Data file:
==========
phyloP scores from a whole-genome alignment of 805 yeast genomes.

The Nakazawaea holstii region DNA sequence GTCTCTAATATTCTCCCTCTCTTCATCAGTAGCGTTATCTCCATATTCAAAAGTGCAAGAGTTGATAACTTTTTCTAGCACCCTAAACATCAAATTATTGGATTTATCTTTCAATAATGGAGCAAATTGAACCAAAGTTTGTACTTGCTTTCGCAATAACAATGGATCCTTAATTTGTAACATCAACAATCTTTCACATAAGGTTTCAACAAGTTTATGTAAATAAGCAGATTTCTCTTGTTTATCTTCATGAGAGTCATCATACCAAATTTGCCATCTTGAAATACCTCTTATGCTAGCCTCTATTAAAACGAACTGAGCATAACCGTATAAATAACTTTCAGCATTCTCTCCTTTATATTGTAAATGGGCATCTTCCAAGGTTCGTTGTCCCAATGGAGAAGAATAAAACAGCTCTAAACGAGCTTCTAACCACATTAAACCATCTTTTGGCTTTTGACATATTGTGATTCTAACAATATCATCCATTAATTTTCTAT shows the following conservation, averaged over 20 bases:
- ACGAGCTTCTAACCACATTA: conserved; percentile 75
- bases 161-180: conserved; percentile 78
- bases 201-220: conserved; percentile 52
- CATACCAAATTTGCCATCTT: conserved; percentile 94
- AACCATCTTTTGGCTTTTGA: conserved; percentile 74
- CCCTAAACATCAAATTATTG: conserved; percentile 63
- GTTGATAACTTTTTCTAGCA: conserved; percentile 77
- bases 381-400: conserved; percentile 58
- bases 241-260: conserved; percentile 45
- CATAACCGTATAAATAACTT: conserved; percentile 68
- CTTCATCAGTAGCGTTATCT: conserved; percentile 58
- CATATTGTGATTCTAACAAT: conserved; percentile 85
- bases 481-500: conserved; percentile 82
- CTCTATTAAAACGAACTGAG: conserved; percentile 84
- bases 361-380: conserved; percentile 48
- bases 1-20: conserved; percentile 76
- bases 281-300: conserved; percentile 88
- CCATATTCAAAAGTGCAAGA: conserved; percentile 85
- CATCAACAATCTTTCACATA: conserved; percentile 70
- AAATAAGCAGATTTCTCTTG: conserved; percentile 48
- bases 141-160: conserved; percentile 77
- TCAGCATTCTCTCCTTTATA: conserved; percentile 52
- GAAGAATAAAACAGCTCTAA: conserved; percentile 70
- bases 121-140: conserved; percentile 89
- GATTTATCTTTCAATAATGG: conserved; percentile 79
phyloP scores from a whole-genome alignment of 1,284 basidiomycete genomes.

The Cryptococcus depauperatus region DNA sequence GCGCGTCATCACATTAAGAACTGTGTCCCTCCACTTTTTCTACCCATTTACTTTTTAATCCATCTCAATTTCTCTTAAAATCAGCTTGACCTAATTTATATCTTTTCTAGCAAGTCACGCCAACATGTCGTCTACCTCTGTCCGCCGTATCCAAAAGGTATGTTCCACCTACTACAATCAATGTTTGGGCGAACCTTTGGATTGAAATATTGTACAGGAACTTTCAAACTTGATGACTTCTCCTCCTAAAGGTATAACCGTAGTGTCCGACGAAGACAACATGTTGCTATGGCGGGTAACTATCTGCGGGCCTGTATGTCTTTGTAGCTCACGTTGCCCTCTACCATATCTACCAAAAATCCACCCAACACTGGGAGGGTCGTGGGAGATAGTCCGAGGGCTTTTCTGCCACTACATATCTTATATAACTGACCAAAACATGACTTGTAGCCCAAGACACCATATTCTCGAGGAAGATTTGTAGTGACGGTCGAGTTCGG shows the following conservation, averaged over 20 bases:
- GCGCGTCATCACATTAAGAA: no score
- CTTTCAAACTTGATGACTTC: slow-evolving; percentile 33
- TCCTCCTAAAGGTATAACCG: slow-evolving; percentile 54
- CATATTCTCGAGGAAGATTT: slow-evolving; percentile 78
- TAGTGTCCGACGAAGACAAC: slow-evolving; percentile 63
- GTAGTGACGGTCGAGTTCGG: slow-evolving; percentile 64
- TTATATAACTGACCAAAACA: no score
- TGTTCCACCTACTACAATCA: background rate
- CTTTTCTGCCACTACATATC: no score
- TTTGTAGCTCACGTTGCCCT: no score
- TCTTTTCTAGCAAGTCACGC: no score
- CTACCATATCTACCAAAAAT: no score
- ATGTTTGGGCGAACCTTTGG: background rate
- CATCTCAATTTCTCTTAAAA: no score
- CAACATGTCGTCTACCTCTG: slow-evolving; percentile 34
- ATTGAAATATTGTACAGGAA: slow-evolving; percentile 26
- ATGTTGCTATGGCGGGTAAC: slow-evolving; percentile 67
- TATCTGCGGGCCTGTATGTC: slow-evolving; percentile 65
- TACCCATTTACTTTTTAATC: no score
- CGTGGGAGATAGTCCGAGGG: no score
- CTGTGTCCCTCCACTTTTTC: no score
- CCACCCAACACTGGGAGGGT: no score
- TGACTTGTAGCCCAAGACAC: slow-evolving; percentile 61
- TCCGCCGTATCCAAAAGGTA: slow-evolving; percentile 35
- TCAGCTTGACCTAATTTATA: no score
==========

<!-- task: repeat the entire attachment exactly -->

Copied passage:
phyloP scores from a whole-genome alignment of 805 yeast genomes.

The Nakazawaea holstii region DNA sequence GTCTCTAATATTCTCCCTCTCTTCATCAGTAGCGTTATCTCCATATTCAAAAGTGCAAGAGTTGATAACTTTTTCTAGCACCCTAAACATCAAATTATTGGATTTATCTTTCAATAATGGAGCAAATTGAACCAAAGTTTGTACTTGCTTTCGCAATAACAATGGATCCTTAATTTGTAACATCAACAATCTTTCACATAAGGTTTCAACAAGTTTATGTAAATAAGCAGATTTCTCTTGTTTATCTTCATGAGAGTCATCATACCAAATTTGCCATCTTGAAATACCTCTTATGCTAGCCTCTATTAAAACGAACTGAGCATAACCGTATAAATAACTTTCAGCATTCTCTCCTTTATATTGTAAATGGGCATCTTCCAAGGTTCGTTGTCCCAATGGAGAAGAATAAAACAGCTCTAAACGAGCTTCTAACCACATTAAACCATCTTTTGGCTTTTGACATATTGTGATTCTAACAATATCATCCATTAATTTTCTAT shows the following conservation, averaged over 20 bases:
- ACGAGCTTCTAACCACATTA: conserved; percentile 75
- bases 161-180: conserved; percentile 78
- bases 201-220: conserved; percentile 52
- CATACCAAATTTGCCATCTT: conserved; percentile 94
- AACCATCTTTTGGCTTTTGA: conserved; percentile 74
- CCCTAAACATCAAATTATTG: conserved; percentile 63
- GTTGATAACTTTTTCTAGCA: conserved; percentile 77
- bases 381-400: conserved; percentile 58
- bases 241-260: conserved; percentile 45
- CATAACCGTATAAATAACTT: conserved; percentile 68
- CTTCATCAGTAGCGTTATCT: conserved; percentile 58
- CATATTGTGATTCTAACAAT: conserved; percentile 85
- bases 481-500: conserved; percentile 82
- CTCTATTAAAACGAACTGAG: conserved; percentile 84
- bases 361-380: conserved; percentile 48
- bases 1-20: conserved; percentile 76
- bases 281-300: conserved; percentile 88
- CCATATTCAAAAGTGCAAGA: conserved; percentile 85
- CATCAACAATCTTTCACATA: conserved; percentile 70
- AAATAAGCAGATTTCTCTTG: conserved; percentile 48
- bases 141-160: conserved; percentile 77
- TCAGCATTCTCTCCTTTATA: conserved; percentile 52
- GAAGAATAAAACAGCTCTAA: conserved; percentile 70
- bases 121-140: conserved; percentile 89
- GATTTATCTTTCAATAATGG: conserved; percentile 79
phyloP scores from a whole-genome alignment of 1,284 basidiomycete genomes.

The Cryptococcus depauperatus region DNA sequence GCGCGTCATCACATTAAGAACTGTGTCCCTCCACTTTTTCTACCCATTTACTTTTTAATCCATCTCAATTTCTCTTAAAATCAGCTTGACCTAATTTATATCTTTTCTAGCAAGTCACGCCAACATGTCGTCTACCTCTGTCCGCCGTATCCAAAAGGTATGTTCCACCTACTACAATCAATGTTTGGGCGAACCTTTGGATTGAAATATTGTACAGGAACTTTCAAACTTGATGACTTCTCCTCCTAAAGGTATAACCGTAGTGTCCGACGAAGACAACATGTTGCTATGGCGGGTAACTATCTGCGGGCCTGTATGTCTTTGTAGCTCACGTTGCCCTCTACCATATCTACCAAAAATCCACCCAACACTGGGAGGGTCGTGGGAGATAGTCCGAGGGCTTTTCTGCCACTACATATCTTATATAACTGACCAAAACATGACTTGTAGCCCAAGACACCATATTCTCGAGGAAGATTTGTAGTGACGGTCGAGTTCGG shows the following conservation, averaged over 20 bases:
- GCGCGTCATCACATTAAGAA: no score
- CTTTCAAACTTGATGACTTC: slow-evolving; percentile 33
- TCCTCCTAAAGGTATAACCG: slow-evolving; percentile 54
- CATATTCTCGAGGAAGATTT: slow-evolving; percentile 78
- TAGTGTCCGACGAAGACAAC: slow-evolving; percentile 63
- GTAGTGACGGTCGAGTTCGG: slow-evolving; percentile 64
- TTATATAACTGACCAAAACA: no score
- TGTTCCACCTACTACAATCA: background rate
- CTTTTCTGCCACTACATATC: no score
- TTTGTAGCTCACGTTGCCCT: no score
- TCTTTTCTAGCAAGTCACGC: no score
- CTACCATATCTACCAAAAAT: no score
- ATGTTTGGGCGAACCTTTGG: background rate
- CATCTCAATTTCTCTTAAAA: no score
- CAACATGTCGTCTACCTCTG: slow-evolving; percentile 34
- ATTGAAATATTGTACAGGAA: slow-evolving; percentile 26
- ATGTTGCTATGGCGGGTAAC: slow-evolving; percentile 67
- TATCTGCGGGCCTGTATGTC: slow-evolving; percentile 65
- TACCCATTTACTTTTTAATC: no score
- CGTGGGAGATAGTCCGAGGG: no score
- CTGTGTCCCTCCACTTTTTC: no score
- CCACCCAACACTGGGAGGGT: no score
- TGACTTGTAGCCCAAGACAC: slow-evolving; percentile 61
- TCCGCCGTATCCAAAAGGTA: slow-evolving; percentile 35
- TCAGCTTGACCTAATTTATA: no score